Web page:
Oh, back to the alien and white women. Ahem, close your eyes and imagine a male alien (if they exist) attempting to prepare for his arrival on earth. He wants to learn about Americans, specifically American white women in order to find a potential mate. As part of his preparation he watched hundreds upon hundreds of hours of network and cable television shows over the decades (along with a bunch of movies and commercials for good measure) to learn about this species.
If I was that alien I would come to the following conclusions about American white women:
1. They are whiny and neurotic. The topics in which they whine and obsess about are endless, whether it’s their weight, when they will get married, their job, their husband, their family, their clothes, their breast size, their child’s education, the size of their house or whatever else that always seem to bother them. They will find things to complain about. They are never happy.
2. They need to be protected all the time. It’s because they can’t seem to fend for themselves. It’s usually their parents or their boyfriend or their husband or their grandparents coming to their financial, emotional or physical rescue. It doesn’t matter how old they are, their level of physical fitness/strength, emotional fortitude, financial independence or intellectual capacity – white women will always need help.
3. They all secretly want to be blondes. The hair commercials are dominated by blondes. Even when they have blondes, brunettes and redheads in the ads the blonde chick is always front and center. They will destroy their hair over and over again, stripping it of its natural color to become a blonde babe. Even if for some unknown reason they chose not to become a blonde they will still act like the stereotypical blonde airhead. Blondes may be stupid, but they’re sexy and all men seem to want them so white women want to be that woman.
4. They are pretend feminists. White women like to tell people that they are strong and independent and don’t need a man. They go mountain-climbing, kick ass as tough-talking attorneys in the courtrooms, become magazine editors, run bakeries and head-up Fortune 500 companies while listening to girl-power music. But they will chuck it all in a microsecond because their true goal in life is to get married and be a stay-at-home mom in suburbia baking gingerbread cookies while making sure their home is 99.9% germ-free.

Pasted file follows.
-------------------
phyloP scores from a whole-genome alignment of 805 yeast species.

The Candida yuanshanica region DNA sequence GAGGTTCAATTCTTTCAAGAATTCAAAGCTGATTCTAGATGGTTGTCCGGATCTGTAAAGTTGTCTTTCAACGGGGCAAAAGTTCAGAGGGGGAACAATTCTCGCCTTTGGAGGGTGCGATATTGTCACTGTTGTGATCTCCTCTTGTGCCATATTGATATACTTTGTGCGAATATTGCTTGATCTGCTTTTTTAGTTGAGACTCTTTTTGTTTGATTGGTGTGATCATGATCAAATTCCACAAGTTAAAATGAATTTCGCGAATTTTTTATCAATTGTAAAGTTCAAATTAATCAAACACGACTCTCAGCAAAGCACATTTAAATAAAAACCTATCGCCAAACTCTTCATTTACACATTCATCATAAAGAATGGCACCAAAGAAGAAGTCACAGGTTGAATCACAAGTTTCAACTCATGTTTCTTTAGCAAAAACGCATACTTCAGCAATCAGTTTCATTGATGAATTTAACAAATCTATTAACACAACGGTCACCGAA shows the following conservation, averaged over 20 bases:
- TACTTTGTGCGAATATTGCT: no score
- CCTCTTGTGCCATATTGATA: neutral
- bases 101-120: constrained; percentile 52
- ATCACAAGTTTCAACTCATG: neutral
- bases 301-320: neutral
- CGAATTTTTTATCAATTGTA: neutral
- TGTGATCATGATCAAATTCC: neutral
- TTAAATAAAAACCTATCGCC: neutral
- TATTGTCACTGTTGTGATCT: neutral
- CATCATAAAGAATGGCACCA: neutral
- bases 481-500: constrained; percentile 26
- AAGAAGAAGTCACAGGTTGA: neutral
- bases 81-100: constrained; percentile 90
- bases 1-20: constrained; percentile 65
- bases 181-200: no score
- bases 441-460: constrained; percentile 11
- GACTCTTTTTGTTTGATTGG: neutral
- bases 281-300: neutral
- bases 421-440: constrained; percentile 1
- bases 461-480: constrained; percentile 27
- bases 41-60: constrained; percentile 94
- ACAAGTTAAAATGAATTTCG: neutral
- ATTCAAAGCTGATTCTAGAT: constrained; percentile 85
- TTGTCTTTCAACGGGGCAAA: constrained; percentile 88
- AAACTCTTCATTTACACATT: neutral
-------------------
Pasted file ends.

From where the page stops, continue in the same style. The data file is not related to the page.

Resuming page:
5. They are super bitches until age 30. This phase usually kicks in during their high school years and continues through college. Once they graduate the bitchiness is turned down quite a bit as they try to navigate the job market because they’re not queen shit anymore. Once they turn 30 the bitchiness turns into paranoia about their looks, their ovaries reduced life span and everything else until they finally die. Note: The exception to this rule is if a white woman is in a high-level executive position then the bitchiness continues until they turn 40 then paranoia combined with desperation kicks in exponentially.
6. One BFF is never enough. They don’t know how to have one ‘best friend forever.’ White women have to have a group of best friends at all times so that they can hang out, cry and bitch to each other and share their shallow or deepest, darkest secrets while hunting for men in packs like wolves.
7. Sex must be kept on the downlow. They love to have sex (good or bad) and talk about it endlessly. But when it comes down to marriage they dole out the sex so as not to give the man the impression that they may be a slut because if they enjoy sex then they must be a slut. But in order to get a man interested in them they have to be sexual sluts. An infinite conundrum that has caused white women much internal grief.
8. They can afford expensive apartments/homes with low-paying jobs.Their jobs are mostly administrative in nature yet the size and design of their habitat looks as if its owned by a corporate executive. How they are able to manage this is a feat that must be acknowledged but never questioned.
9. Will always find a way to ruin a relationship. They simply talk and think too much about the relationship to their mate while the relationship is in progress. Once they get dumped they have emotional breakdowns and get plastic surgery to improve their self-worth all the while wondering why their latest soul mate has kicked them to the curb.
10. They’re great moms and always worry about their kids. White women as moms are innately the best moms in the universe because they know everything, just ask them. Simultaneously they’re always on red alert for diseases, drug use or stupidity that may impact their child’s development or social standing in parent circles.
11. Would rather be dead than fat. They are all skinny and in great shape. This is mainly because they are constantly dieting and/or complaining about their weight. They also complain about how hungry they are because they’re constantly dieting and/or complaining about their weight. Being overweight or fat is worse than being homeless, having a fatal disease or a nuclear holocaust that would annihilate the human race.
12. They are homicidal lunatics. This behavior especially comes into play when they are dumped by their boyfriend or husband for another woman, usually a more nubile, sexually adventurous woman. They are then consumed by rage and revenge. They’re not able to move on with their lives until their rival has entered the hereafter via a bullet, knife in the back, car accident or a “fall” down several flights of stairs.